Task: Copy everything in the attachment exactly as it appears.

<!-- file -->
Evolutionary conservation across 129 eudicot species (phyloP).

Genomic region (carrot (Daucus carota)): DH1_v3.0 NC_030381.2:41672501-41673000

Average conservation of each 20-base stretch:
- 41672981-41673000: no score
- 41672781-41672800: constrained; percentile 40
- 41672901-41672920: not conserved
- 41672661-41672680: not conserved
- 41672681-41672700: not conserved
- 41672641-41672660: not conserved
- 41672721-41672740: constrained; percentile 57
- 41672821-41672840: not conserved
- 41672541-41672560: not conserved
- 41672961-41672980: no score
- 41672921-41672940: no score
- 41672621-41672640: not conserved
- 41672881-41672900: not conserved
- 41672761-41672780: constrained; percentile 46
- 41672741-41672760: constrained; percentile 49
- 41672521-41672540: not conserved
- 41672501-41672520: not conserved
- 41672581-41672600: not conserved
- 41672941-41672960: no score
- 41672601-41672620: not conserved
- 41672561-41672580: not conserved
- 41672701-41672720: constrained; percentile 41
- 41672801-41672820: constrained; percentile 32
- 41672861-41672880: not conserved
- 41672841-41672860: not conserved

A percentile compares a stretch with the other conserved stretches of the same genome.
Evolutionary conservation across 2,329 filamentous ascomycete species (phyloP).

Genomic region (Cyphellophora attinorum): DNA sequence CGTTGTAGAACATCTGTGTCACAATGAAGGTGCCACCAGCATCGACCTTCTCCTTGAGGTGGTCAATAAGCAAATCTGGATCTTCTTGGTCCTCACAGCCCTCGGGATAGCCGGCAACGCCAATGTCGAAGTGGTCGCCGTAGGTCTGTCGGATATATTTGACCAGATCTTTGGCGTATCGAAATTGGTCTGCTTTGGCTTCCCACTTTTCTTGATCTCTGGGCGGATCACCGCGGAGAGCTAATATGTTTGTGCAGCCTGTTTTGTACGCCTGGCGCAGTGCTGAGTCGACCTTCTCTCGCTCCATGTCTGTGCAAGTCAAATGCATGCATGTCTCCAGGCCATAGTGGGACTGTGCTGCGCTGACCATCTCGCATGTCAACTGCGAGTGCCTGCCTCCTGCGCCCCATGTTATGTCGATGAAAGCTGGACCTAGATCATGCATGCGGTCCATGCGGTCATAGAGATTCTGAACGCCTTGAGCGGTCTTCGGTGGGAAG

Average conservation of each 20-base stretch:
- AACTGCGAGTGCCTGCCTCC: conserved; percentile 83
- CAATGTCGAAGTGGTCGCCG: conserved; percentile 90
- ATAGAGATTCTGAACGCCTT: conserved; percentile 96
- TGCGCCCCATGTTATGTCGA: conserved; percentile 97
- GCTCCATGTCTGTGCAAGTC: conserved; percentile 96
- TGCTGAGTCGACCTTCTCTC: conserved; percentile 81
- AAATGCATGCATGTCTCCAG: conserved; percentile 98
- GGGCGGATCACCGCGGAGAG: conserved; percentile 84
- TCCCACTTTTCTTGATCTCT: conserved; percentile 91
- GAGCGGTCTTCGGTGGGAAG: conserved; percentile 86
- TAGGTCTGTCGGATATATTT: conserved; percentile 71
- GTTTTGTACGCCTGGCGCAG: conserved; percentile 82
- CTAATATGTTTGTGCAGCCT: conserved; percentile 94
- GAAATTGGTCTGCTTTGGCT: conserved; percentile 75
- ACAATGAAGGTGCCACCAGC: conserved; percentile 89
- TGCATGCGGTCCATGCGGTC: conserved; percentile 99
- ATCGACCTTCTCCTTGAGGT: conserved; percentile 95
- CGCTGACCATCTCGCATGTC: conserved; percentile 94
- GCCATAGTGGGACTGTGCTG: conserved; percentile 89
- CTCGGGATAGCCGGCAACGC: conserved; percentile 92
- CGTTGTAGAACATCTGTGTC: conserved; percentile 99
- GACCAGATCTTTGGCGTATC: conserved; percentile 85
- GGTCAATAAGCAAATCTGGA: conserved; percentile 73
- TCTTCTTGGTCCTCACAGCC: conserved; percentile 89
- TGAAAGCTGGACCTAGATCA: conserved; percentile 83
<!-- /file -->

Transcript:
Evolutionary conservation across 129 eudicot species (phyloP).

Genomic region (carrot (Daucus carota)): DH1_v3.0 NC_030381.2:41672501-41673000

Average conservation of each 20-base stretch:
- 41672981-41673000: no score
- 41672781-41672800: constrained; percentile 40
- 41672901-41672920: not conserved
- 41672661-41672680: not conserved
- 41672681-41672700: not conserved
- 41672641-41672660: not conserved
- 41672721-41672740: constrained; percentile 57
- 41672821-41672840: not conserved
- 41672541-41672560: not conserved
- 41672961-41672980: no score
- 41672921-41672940: no score
- 41672621-41672640: not conserved
- 41672881-41672900: not conserved
- 41672761-41672780: constrained; percentile 46
- 41672741-41672760: constrained; percentile 49
- 41672521-41672540: not conserved
- 41672501-41672520: not conserved
- 41672581-41672600: not conserved
- 41672941-41672960: no score
- 41672601-41672620: not conserved
- 41672561-41672580: not conserved
- 41672701-41672720: constrained; percentile 41
- 41672801-41672820: constrained; percentile 32
- 41672861-41672880: not conserved
- 41672841-41672860: not conserved

A percentile compares a stretch with the other conserved stretches of the same genome.
Evolutionary conservation across 2,329 filamentous ascomycete species (phyloP).

Genomic region (Cyphellophora attinorum): DNA sequence CGTTGTAGAACATCTGTGTCACAATGAAGGTGCCACCAGCATCGACCTTCTCCTTGAGGTGGTCAATAAGCAAATCTGGATCTTCTTGGTCCTCACAGCCCTCGGGATAGCCGGCAACGCCAATGTCGAAGTGGTCGCCGTAGGTCTGTCGGATATATTTGACCAGATCTTTGGCGTATCGAAATTGGTCTGCTTTGGCTTCCCACTTTTCTTGATCTCTGGGCGGATCACCGCGGAGAGCTAATATGTTTGTGCAGCCTGTTTTGTACGCCTGGCGCAGTGCTGAGTCGACCTTCTCTCGCTCCATGTCTGTGCAAGTCAAATGCATGCATGTCTCCAGGCCATAGTGGGACTGTGCTGCGCTGACCATCTCGCATGTCAACTGCGAGTGCCTGCCTCCTGCGCCCCATGTTATGTCGATGAAAGCTGGACCTAGATCATGCATGCGGTCCATGCGGTCATAGAGATTCTGAACGCCTTGAGCGGTCTTCGGTGGGAAG

Average conservation of each 20-base stretch:
- AACTGCGAGTGCCTGCCTCC: conserved; percentile 83
- CAATGTCGAAGTGGTCGCCG: conserved; percentile 90
- ATAGAGATTCTGAACGCCTT: conserved; percentile 96
- TGCGCCCCATGTTATGTCGA: conserved; percentile 97
- GCTCCATGTCTGTGCAAGTC: conserved; percentile 96
- TGCTGAGTCGACCTTCTCTC: conserved; percentile 81
- AAATGCATGCATGTCTCCAG: conserved; percentile 98
- GGGCGGATCACCGCGGAGAG: conserved; percentile 84
- TCCCACTTTTCTTGATCTCT: conserved; percentile 91
- GAGCGGTCTTCGGTGGGAAG: conserved; percentile 86
- TAGGTCTGTCGGATATATTT: conserved; percentile 71
- GTTTTGTACGCCTGGCGCAG: conserved; percentile 82
- CTAATATGTTTGTGCAGCCT: conserved; percentile 94
- GAAATTGGTCTGCTTTGGCT: conserved; percentile 75
- ACAATGAAGGTGCCACCAGC: conserved; percentile 89
- TGCATGCGGTCCATGCGGTC: conserved; percentile 99
- ATCGACCTTCTCCTTGAGGT: conserved; percentile 95
- CGCTGACCATCTCGCATGTC: conserved; percentile 94
- GCCATAGTGGGACTGTGCTG: conserved; percentile 89
- CTCGGGATAGCCGGCAACGC: conserved; percentile 92
- CGTTGTAGAACATCTGTGTC: conserved; percentile 99
- GACCAGATCTTTGGCGTATC: conserved; percentile 85
- GGTCAATAAGCAAATCTGGA: conserved; percentile 73
- TCTTCTTGGTCCTCACAGCC: conserved; percentile 89
- TGAAAGCTGGACCTAGATCA: conserved; percentile 83